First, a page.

Firstly, the Russian economy is extremely dependent on energy exports to the West, especially to the EU. Tensions between the US on one hand, and Eastern Europe and Central Asia on the other, are certainly increasing. However, Russia remains unwilling to form a close alliance with China, although the two countries sometimes take the same positions on economic and political issues against the US.
Secondly, the last six months in Russia have been distinguished by increasing political and social uncertainty. The economic crisis is bringing poverty and misery to more and more people, and leading to an extreme polarisation of society. According to a survey of the joblist.ru web site, more than a fifth of the population are financially unable to provide their family with wholesome food. Only one in ten families can afford to take an annual vacation. In a poll taken in June, some 49 percent said they were willing to participate in protests. It had been only 38 percent in the previous month.
While the differences between Putin and Medvedev are increasingly being made public, it remains unclear who will stand for president in the elections next year. Within the ruling elites, conflicts exist in regard to both foreign policy orientation and how best to enforce further devastating attacks on the social rights of the population. Given the growing social polarisation in Russia, the ruling class is deeply disturbed by the events in the Arab world, fearing social unrest may spread quickly to neighbouring countries in Central Asia and Russia itself.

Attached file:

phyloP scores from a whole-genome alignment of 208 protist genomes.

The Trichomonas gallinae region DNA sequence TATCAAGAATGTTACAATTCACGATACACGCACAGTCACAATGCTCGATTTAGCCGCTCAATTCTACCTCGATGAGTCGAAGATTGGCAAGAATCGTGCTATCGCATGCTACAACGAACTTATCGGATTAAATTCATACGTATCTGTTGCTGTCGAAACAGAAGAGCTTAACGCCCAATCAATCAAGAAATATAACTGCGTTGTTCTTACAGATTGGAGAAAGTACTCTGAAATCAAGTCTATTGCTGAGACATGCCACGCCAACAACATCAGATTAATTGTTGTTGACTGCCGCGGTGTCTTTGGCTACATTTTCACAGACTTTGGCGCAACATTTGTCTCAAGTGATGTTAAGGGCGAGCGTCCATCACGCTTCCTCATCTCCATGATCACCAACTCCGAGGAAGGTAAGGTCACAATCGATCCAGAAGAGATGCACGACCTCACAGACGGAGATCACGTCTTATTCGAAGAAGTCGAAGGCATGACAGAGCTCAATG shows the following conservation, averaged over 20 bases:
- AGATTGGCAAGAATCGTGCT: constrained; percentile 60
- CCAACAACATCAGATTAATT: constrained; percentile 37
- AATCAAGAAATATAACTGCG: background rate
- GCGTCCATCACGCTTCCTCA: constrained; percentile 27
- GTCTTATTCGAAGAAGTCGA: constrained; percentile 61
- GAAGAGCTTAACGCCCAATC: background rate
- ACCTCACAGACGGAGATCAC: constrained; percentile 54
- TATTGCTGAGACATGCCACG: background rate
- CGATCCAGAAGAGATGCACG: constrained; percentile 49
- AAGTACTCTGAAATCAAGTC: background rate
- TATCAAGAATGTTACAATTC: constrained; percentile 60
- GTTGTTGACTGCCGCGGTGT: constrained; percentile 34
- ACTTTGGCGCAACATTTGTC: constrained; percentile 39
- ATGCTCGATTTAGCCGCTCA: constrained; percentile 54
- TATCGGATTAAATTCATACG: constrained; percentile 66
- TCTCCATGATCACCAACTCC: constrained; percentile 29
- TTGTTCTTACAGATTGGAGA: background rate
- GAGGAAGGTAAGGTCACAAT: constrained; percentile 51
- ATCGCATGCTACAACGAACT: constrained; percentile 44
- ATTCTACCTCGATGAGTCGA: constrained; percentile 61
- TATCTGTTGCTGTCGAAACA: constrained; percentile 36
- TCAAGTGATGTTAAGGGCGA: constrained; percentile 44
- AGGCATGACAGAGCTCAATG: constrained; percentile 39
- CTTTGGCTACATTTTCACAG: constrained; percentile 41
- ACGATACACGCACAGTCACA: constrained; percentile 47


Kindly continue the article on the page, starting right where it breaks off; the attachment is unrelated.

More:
The war in Libya, itself an expression of the shifting international balance of power, will greatly exacerbate inter-imperialist conflicts, and further polarise the relationship between the West and the BRIC states (rapidly developing states of Brazil, Russia, India and China). At the moment, Russia’s greatest concern is the possibility of a NATO military intervention in Syria and Iran. As far as Moscow is concerned, both countries are of even greater economic and geopolitical importance than Libya.
Regarding the Syrian crisis, the Kremlin has until now acted as a defender of the Assad regime, while the EU has imposed an oil embargo on the country and President Obama has publicly declared that Assad has lost his legitimacy as ruler. In the event of Western intervention in Syria, Russia has already announced its intention to exercise its right of veto in the UN.